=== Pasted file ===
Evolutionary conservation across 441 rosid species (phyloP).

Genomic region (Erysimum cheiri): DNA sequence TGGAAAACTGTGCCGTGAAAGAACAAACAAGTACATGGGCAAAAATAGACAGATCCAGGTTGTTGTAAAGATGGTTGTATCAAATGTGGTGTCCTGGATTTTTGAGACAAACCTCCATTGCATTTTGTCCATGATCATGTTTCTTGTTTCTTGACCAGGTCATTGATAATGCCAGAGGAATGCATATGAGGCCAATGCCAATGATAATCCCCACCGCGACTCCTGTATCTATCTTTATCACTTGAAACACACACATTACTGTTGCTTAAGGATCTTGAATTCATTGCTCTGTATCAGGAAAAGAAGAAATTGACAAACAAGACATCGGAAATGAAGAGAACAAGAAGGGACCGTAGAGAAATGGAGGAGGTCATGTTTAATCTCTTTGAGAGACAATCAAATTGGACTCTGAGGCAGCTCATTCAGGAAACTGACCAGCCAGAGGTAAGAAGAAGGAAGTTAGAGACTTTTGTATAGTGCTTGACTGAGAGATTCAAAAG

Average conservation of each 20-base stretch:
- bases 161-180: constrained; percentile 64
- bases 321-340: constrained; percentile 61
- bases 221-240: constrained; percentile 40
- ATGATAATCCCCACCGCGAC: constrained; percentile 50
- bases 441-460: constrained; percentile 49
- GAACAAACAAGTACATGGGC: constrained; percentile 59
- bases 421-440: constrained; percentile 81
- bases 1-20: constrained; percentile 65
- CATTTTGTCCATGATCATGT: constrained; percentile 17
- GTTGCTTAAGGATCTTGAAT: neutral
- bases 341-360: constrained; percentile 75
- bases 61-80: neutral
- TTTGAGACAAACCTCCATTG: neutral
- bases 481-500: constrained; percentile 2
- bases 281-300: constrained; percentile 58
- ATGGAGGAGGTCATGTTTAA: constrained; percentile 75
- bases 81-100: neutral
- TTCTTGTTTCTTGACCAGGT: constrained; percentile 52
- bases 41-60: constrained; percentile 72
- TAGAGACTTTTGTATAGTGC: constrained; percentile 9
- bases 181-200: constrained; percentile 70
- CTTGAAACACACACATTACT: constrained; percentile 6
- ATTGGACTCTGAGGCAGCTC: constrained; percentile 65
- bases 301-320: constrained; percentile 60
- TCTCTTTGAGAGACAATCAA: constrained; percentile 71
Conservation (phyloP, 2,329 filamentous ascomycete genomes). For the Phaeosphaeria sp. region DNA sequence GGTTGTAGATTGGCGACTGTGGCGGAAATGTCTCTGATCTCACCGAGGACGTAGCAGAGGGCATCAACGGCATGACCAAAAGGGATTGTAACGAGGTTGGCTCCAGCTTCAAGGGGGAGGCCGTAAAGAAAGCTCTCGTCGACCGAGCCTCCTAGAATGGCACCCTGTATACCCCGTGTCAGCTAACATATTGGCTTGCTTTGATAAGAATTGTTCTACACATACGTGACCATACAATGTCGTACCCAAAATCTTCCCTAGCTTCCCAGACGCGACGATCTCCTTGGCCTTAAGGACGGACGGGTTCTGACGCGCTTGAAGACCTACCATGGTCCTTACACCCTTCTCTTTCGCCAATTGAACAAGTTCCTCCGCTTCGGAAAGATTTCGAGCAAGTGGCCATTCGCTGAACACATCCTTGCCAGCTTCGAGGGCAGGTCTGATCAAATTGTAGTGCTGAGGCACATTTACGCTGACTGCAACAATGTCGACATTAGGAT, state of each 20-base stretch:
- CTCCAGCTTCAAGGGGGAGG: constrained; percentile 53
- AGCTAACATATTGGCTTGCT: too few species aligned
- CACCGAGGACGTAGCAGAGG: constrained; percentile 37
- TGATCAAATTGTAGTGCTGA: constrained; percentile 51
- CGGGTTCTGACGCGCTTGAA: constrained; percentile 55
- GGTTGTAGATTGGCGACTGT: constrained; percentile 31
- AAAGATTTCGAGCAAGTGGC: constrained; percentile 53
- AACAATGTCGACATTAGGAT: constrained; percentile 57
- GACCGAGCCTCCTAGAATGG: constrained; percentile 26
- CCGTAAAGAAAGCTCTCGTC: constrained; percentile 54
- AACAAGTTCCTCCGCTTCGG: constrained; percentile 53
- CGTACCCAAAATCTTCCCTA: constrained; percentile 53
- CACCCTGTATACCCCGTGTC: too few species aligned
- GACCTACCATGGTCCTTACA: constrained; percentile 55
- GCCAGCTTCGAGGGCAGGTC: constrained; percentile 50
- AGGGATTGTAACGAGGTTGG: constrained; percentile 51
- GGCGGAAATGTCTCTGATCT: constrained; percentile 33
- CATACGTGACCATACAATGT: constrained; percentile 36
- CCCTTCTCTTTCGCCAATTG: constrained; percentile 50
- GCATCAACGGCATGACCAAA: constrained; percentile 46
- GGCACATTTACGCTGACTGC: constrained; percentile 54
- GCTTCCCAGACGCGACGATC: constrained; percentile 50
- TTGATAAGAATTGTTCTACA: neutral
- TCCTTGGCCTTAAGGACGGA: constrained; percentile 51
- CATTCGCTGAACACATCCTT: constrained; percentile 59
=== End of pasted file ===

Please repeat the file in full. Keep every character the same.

Evolutionary conservation across 441 rosid species (phyloP).

Genomic region (Erysimum cheiri): DNA sequence TGGAAAACTGTGCCGTGAAAGAACAAACAAGTACATGGGCAAAAATAGACAGATCCAGGTTGTTGTAAAGATGGTTGTATCAAATGTGGTGTCCTGGATTTTTGAGACAAACCTCCATTGCATTTTGTCCATGATCATGTTTCTTGTTTCTTGACCAGGTCATTGATAATGCCAGAGGAATGCATATGAGGCCAATGCCAATGATAATCCCCACCGCGACTCCTGTATCTATCTTTATCACTTGAAACACACACATTACTGTTGCTTAAGGATCTTGAATTCATTGCTCTGTATCAGGAAAAGAAGAAATTGACAAACAAGACATCGGAAATGAAGAGAACAAGAAGGGACCGTAGAGAAATGGAGGAGGTCATGTTTAATCTCTTTGAGAGACAATCAAATTGGACTCTGAGGCAGCTCATTCAGGAAACTGACCAGCCAGAGGTAAGAAGAAGGAAGTTAGAGACTTTTGTATAGTGCTTGACTGAGAGATTCAAAAG

Average conservation of each 20-base stretch:
- bases 161-180: constrained; percentile 64
- bases 321-340: constrained; percentile 61
- bases 221-240: constrained; percentile 40
- ATGATAATCCCCACCGCGAC: constrained; percentile 50
- bases 441-460: constrained; percentile 49
- GAACAAACAAGTACATGGGC: constrained; percentile 59
- bases 421-440: constrained; percentile 81
- bases 1-20: constrained; percentile 65
- CATTTTGTCCATGATCATGT: constrained; percentile 17
- GTTGCTTAAGGATCTTGAAT: neutral
- bases 341-360: constrained; percentile 75
- bases 61-80: neutral
- TTTGAGACAAACCTCCATTG: neutral
- bases 481-500: constrained; percentile 2
- bases 281-300: constrained; percentile 58
- ATGGAGGAGGTCATGTTTAA: constrained; percentile 75
- bases 81-100: neutral
- TTCTTGTTTCTTGACCAGGT: constrained; percentile 52
- bases 41-60: constrained; percentile 72
- TAGAGACTTTTGTATAGTGC: constrained; percentile 9
- bases 181-200: constrained; percentile 70
- CTTGAAACACACACATTACT: constrained; percentile 6
- ATTGGACTCTGAGGCAGCTC: constrained; percentile 65
- bases 301-320: constrained; percentile 60
- TCTCTTTGAGAGACAATCAA: constrained; percentile 71
Conservation (phyloP, 2,329 filamentous ascomycete genomes). For the Phaeosphaeria sp. region DNA sequence GGTTGTAGATTGGCGACTGTGGCGGAAATGTCTCTGATCTCACCGAGGACGTAGCAGAGGGCATCAACGGCATGACCAAAAGGGATTGTAACGAGGTTGGCTCCAGCTTCAAGGGGGAGGCCGTAAAGAAAGCTCTCGTCGACCGAGCCTCCTAGAATGGCACCCTGTATACCCCGTGTCAGCTAACATATTGGCTTGCTTTGATAAGAATTGTTCTACACATACGTGACCATACAATGTCGTACCCAAAATCTTCCCTAGCTTCCCAGACGCGACGATCTCCTTGGCCTTAAGGACGGACGGGTTCTGACGCGCTTGAAGACCTACCATGGTCCTTACACCCTTCTCTTTCGCCAATTGAACAAGTTCCTCCGCTTCGGAAAGATTTCGAGCAAGTGGCCATTCGCTGAACACATCCTTGCCAGCTTCGAGGGCAGGTCTGATCAAATTGTAGTGCTGAGGCACATTTACGCTGACTGCAACAATGTCGACATTAGGAT, state of each 20-base stretch:
- CTCCAGCTTCAAGGGGGAGG: constrained; percentile 53
- AGCTAACATATTGGCTTGCT: too few species aligned
- CACCGAGGACGTAGCAGAGG: constrained; percentile 37
- TGATCAAATTGTAGTGCTGA: constrained; percentile 51
- CGGGTTCTGACGCGCTTGAA: constrained; percentile 55
- GGTTGTAGATTGGCGACTGT: constrained; percentile 31
- AAAGATTTCGAGCAAGTGGC: constrained; percentile 53
- AACAATGTCGACATTAGGAT: constrained; percentile 57
- GACCGAGCCTCCTAGAATGG: constrained; percentile 26
- CCGTAAAGAAAGCTCTCGTC: constrained; percentile 54
- AACAAGTTCCTCCGCTTCGG: constrained; percentile 53
- CGTACCCAAAATCTTCCCTA: constrained; percentile 53
- CACCCTGTATACCCCGTGTC: too few species aligned
- GACCTACCATGGTCCTTACA: constrained; percentile 55
- GCCAGCTTCGAGGGCAGGTC: constrained; percentile 50
- AGGGATTGTAACGAGGTTGG: constrained; percentile 51
- GGCGGAAATGTCTCTGATCT: constrained; percentile 33
- CATACGTGACCATACAATGT: constrained; percentile 36
- CCCTTCTCTTTCGCCAATTG: constrained; percentile 50
- GCATCAACGGCATGACCAAA: constrained; percentile 46
- GGCACATTTACGCTGACTGC: constrained; percentile 54
- GCTTCCCAGACGCGACGATC: constrained; percentile 50
- TTGATAAGAATTGTTCTACA: neutral
- TCCTTGGCCTTAAGGACGGA: constrained; percentile 51
- CATTCGCTGAACACATCCTT: constrained; percentile 59